Each reaction was performed in 30 μl total reaction volume, containing 600 nM of each primer, 1.5 μl BS-DNA (approximately 15 ng), and 0.5 U AmpliTaq Gold DNA polymerase (Applied Biosystems, Carlsbad, CA, USA). The thermal profile of the MSP was 10’ hot-start at 95°C, 40 cycles of 95°C for 60”, 60°C for 60”, 72°C 60”, and finally an elongation step of 7’ at 72°C. PCR products were separated on a 2.5% agarose gel, pre-stained with 0.5 μg/ml ethidium bromide and visualized by UV transillumination. Non-template control (water) and positive/negative controls were used in each reaction. MSP primers were designed with Methyl Primer Express version 1.0 (Applied Biosystems, Carlsbad, CA, USA), were checked for specificity with BiSearch [84] and are available upon request. Separate reactions were performed to detect either unmethylated or methylated template.

Quantitative methylation-specific PCR

QMSP was performed as we described previously [22] with a double-quenched hybridization probe (Integrated DNA Technologies, Leuven, Belgium). Probe sequences are available upon request. The ACTB gene was used as a methylation independent reference reaction. QMSP was performed in 10 μl containing 300 nM of each primer, 200 nM probe, QuantiTect Probe PCR Master Mix (Qiagen, Hilden, Germany) and 2.5 μl BS-DNA (approximately 25 ng). Each sample was analyzed in triplicate by ABI PRISM® 7900HT Sequence Detection System (Applied Biosystems, Carlsbad, CA, USA). Serial dilutions of in vitro methylated leukocyte DNA enabled absolute quantification of (methylated) template. A DNA sample was considered methylated if at least 2 out of the 3 wells were methylation positive with a Cq below 50 with at least 225 pg ACTB input. The relative level of methylation of the region of interest was expressed as: (average quantity of methylated DNA / average quantity of ACTB) x 10000 [85].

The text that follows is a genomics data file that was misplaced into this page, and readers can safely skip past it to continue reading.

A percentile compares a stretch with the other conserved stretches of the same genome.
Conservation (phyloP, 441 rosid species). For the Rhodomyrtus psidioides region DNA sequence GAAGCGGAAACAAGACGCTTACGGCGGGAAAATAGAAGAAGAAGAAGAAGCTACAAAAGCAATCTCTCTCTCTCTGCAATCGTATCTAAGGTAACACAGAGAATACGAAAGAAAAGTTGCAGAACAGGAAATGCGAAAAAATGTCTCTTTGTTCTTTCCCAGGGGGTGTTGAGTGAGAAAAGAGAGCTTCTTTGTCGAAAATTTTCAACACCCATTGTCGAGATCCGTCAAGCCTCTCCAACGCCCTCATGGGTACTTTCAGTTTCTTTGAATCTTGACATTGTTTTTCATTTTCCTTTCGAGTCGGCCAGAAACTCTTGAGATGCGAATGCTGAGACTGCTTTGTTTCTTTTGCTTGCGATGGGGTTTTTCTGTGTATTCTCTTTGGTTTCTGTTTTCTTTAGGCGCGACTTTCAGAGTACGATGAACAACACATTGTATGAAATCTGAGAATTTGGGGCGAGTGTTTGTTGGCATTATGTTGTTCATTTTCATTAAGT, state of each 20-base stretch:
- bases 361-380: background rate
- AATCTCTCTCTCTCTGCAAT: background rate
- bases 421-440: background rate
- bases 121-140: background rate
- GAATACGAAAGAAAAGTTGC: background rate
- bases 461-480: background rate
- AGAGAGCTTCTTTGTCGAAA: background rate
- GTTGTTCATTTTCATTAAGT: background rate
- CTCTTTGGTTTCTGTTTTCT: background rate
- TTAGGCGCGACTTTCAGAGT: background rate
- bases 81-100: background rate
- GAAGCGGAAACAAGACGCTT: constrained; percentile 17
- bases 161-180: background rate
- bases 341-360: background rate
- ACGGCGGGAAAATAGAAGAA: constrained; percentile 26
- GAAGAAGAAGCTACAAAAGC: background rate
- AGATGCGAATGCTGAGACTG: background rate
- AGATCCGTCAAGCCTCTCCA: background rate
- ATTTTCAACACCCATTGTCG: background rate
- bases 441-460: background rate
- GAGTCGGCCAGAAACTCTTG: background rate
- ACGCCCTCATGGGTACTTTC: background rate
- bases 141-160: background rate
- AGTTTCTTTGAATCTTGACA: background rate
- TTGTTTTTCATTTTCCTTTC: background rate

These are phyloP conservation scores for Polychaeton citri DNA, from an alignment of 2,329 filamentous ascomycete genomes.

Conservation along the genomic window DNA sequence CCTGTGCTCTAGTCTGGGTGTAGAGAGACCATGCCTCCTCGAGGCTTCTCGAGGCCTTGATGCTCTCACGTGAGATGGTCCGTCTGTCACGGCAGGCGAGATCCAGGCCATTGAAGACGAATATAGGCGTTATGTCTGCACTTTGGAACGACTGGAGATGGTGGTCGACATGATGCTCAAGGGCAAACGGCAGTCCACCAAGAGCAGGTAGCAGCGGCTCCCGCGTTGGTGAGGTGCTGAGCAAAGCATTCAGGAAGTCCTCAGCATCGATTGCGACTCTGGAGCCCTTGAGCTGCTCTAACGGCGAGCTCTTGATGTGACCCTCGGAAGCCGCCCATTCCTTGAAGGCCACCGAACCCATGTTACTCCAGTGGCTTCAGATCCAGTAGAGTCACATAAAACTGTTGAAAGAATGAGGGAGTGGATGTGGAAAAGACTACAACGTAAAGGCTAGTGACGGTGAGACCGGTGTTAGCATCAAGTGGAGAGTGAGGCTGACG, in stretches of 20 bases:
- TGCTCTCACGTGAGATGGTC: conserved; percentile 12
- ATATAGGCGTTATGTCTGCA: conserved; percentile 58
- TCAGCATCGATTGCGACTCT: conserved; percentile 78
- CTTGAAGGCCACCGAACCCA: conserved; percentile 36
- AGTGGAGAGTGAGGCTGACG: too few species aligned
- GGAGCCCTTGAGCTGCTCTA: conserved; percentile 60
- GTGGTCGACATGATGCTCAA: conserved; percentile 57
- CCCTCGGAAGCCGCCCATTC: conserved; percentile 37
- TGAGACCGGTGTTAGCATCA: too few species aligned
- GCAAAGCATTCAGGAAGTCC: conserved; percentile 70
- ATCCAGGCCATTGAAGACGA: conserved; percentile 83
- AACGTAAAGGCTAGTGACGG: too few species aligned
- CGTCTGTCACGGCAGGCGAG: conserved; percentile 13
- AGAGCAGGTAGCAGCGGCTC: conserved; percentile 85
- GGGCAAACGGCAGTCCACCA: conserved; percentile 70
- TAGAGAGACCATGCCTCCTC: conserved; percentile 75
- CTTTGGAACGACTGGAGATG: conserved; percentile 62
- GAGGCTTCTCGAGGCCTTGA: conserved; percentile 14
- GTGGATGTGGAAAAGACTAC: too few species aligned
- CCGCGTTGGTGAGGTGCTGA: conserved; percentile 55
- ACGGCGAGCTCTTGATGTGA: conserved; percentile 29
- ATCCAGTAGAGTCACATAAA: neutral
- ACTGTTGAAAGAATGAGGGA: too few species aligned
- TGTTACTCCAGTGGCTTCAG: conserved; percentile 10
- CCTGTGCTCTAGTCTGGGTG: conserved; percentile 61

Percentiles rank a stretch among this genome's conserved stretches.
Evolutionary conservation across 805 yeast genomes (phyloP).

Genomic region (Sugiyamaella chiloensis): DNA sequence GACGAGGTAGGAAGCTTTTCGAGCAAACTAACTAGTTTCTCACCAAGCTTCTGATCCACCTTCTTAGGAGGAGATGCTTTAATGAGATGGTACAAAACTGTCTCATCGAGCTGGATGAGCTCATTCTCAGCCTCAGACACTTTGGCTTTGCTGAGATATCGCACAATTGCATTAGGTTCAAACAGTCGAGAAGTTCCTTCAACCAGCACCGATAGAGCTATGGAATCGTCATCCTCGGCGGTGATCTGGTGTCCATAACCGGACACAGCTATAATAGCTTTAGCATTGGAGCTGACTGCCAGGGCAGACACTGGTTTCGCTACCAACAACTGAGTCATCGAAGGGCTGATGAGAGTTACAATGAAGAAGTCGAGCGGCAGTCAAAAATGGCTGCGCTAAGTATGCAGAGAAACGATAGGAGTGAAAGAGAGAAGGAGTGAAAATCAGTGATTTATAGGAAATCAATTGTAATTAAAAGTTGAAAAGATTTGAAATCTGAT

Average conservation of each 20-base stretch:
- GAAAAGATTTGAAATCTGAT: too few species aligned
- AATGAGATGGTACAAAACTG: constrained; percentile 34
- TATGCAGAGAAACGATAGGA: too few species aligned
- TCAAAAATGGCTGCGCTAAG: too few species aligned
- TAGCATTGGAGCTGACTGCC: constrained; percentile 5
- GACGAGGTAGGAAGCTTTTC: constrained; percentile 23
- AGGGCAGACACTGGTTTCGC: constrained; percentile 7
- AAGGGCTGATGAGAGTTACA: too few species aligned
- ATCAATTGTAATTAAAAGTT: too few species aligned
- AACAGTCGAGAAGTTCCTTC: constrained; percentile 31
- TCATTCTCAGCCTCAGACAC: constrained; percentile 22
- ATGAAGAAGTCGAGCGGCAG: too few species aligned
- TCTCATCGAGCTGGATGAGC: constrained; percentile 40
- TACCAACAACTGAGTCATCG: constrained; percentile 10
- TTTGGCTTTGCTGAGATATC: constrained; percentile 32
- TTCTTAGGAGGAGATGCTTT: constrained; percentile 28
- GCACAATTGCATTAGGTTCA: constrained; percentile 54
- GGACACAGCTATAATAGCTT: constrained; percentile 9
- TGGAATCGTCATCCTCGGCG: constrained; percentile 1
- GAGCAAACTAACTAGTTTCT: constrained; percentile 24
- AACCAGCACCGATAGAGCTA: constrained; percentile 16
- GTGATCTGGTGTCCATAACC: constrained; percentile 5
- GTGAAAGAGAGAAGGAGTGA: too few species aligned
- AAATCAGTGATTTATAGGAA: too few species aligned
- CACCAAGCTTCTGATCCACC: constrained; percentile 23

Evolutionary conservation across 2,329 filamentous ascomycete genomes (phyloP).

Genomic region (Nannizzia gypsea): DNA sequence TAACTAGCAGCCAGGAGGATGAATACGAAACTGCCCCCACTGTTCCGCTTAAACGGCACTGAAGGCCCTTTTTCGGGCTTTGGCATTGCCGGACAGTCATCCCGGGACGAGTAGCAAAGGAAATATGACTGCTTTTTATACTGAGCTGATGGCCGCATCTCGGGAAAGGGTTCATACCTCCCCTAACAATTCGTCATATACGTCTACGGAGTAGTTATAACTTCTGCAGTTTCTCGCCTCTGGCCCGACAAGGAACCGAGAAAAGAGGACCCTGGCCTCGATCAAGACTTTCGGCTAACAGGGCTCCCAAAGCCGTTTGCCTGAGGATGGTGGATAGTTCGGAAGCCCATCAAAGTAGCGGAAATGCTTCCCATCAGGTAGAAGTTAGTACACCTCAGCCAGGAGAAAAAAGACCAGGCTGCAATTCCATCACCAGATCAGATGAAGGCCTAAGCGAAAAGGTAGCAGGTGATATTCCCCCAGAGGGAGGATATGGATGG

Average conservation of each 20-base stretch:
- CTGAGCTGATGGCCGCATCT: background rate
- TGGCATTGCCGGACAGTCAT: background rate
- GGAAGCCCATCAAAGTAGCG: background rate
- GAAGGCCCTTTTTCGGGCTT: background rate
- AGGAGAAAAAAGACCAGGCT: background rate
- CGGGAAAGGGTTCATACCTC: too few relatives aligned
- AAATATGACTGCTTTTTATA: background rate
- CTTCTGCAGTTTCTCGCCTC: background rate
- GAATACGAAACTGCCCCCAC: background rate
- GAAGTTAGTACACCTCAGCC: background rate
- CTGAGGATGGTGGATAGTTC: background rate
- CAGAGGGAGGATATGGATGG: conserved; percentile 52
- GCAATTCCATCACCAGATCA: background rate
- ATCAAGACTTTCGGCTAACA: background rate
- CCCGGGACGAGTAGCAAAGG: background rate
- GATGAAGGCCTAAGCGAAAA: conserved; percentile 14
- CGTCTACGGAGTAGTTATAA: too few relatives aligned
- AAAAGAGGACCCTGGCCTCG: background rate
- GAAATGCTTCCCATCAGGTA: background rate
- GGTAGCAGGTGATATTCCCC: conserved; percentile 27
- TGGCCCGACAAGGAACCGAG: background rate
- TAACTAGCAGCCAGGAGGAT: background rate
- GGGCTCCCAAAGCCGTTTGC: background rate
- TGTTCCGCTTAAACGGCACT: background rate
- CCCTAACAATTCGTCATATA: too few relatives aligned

High-risk HPV testing

The presence of clinically relevant levels of hrHPV DNA was assessed using GP5+/6+ PCR and subsequently by Cobas HPV PCR as described previously [34]. The 6 AdCIS samples that were collected at the VU University Medical Centre (Amsterdam, the Netherlands) were previously tested hrHPV-positive with a GP5+/6+ enzyme immunoassay [86].

Statistical analysis

Statistical analysis was performed using IBM SPSS Statistics 22 (IBM Corporation, New York, US-NY). Chi-square test and Fisher’s exact test for small numbers were used to analyze the different methylation frequency between normal and cancer. The average methylation level of each frozen tissue sample and MethylCap-seq reads were correlated using Spearman’s rank test. The Mann-Whitney U test was used to determine differences in median methylation levels between 2 groups. The sensitivity, specificity, ROC curves and area under the ROC curve (AUC) were calculated for the first diagnostic evaluation (normal vs. cervical cancer) [87]. The optimal threshold was calculated based on the largest Youden’s index J [88, 89]. The Jonckheere-Terpstra test was used to assess whether the methylation levels changed with the severity of the underlying lesion. The chi-square linear-by-linear test was applied to analyze the dichotomous results across histological types. The McNemar-Bowker test was employed to assess differences in test classification, and the McNemar χ2 test was subsequently used to attribute differences to either sensitivity or specificity or both. A gene combination labeled a sample positive if at least one of those QMSPs produced a positive test. A P-value below 0.05 was considered to be significant.

ACKNOWLEDGMENTS

RWvL, RW and AB performed the (Q)MSP experiments. HGK and RDMS collected all cervical scrapings and clinical data. RW, WvC, TdM and GBAW performed and analyzed the MethylCap-seq data. RWvL, RW, AB and GBAW performed the statistical analyses. AGJvdZ, ES and GBAW conceived and designed the experiments. RW, RWvL, AGJvdZ, ES and GBAW wrote the paper. All authors read and approved the final manuscript.

GRANT SUPPORT

This project was financially supported by the Graduate School of Medical Sciences, University Medical Centre Groningen, Groningen, the Netherlands and by the Dutch Cancer Society (RUG-NKB2009-4577).

CONFLICTS OF INTEREST

RDMS, WvC, AGJvdZ, ES and GBAW hold patents related to the content of the manuscript. ES is a member of the scientific advisory board of Roche, Hologic and QCMD, and received travel reimbursements from Roche, Abbott, Hologic Inc. and QCMD. WvC is an employee of MDxHealth Inc. (Irvine, CA, USA). RDMS has a minority stake in Self-Screen B.V., a spin-off company of the VU University Medical Center.